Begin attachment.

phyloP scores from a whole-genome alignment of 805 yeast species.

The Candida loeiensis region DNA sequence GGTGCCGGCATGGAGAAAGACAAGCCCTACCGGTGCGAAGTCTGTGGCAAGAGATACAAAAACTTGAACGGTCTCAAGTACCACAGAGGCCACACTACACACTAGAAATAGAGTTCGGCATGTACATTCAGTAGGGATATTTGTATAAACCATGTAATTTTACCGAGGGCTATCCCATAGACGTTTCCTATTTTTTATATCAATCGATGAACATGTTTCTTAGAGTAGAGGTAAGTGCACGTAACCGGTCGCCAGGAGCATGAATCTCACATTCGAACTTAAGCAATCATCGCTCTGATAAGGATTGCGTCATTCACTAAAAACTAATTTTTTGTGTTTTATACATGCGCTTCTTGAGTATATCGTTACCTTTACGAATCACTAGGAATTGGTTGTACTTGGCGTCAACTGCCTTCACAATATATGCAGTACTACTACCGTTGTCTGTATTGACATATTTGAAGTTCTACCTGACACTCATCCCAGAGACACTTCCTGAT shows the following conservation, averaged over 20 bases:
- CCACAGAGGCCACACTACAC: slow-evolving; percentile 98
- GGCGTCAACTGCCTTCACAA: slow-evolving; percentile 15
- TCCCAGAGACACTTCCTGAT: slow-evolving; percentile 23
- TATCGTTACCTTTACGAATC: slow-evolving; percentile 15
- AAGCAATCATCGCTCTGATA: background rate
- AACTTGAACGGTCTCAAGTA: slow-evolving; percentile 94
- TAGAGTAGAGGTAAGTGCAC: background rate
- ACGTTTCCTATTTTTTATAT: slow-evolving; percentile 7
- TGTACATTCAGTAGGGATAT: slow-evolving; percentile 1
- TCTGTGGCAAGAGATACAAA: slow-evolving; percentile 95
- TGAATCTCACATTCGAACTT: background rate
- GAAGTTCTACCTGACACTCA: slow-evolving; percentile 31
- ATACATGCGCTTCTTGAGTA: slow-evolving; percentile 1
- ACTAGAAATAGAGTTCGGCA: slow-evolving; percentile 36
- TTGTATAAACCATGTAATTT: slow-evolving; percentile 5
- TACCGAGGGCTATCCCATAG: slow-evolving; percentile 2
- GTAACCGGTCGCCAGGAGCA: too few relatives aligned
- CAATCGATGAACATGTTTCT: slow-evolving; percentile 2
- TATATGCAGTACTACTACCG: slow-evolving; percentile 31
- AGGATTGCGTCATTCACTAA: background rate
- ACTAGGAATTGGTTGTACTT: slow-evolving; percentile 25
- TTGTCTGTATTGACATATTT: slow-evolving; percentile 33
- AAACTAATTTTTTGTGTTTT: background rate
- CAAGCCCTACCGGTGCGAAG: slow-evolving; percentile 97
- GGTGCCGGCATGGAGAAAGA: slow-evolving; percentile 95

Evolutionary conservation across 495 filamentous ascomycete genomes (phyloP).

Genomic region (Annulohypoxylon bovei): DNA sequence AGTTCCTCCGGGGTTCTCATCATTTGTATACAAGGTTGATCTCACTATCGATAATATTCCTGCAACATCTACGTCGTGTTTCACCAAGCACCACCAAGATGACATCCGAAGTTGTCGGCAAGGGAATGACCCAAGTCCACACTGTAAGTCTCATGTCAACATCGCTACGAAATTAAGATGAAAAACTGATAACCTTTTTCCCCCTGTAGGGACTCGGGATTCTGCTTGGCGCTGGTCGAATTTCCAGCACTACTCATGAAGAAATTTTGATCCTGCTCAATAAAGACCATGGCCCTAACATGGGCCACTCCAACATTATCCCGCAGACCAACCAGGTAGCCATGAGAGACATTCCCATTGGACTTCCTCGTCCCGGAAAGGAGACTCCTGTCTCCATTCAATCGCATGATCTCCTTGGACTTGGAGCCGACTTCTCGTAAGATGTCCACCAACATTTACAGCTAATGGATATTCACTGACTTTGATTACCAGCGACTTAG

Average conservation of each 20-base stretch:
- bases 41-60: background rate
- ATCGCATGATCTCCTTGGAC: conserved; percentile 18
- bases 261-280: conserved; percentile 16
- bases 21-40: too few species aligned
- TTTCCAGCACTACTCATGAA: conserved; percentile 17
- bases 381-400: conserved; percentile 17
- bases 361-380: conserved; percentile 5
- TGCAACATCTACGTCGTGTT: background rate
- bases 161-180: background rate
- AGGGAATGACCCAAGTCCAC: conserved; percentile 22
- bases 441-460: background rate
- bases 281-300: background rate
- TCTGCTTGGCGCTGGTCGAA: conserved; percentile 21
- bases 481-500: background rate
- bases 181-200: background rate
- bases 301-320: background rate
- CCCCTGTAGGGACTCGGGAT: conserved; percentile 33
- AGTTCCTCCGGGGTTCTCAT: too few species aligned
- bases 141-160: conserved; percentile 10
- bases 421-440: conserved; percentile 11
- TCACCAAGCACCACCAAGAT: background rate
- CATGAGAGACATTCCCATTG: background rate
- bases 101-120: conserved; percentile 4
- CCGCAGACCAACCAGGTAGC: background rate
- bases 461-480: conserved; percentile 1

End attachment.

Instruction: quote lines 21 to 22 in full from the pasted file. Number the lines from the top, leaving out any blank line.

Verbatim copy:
- TATATGCAGTACTACTACCG: slow-evolving; percentile 31
- AGGATTGCGTCATTCACTAA: background rate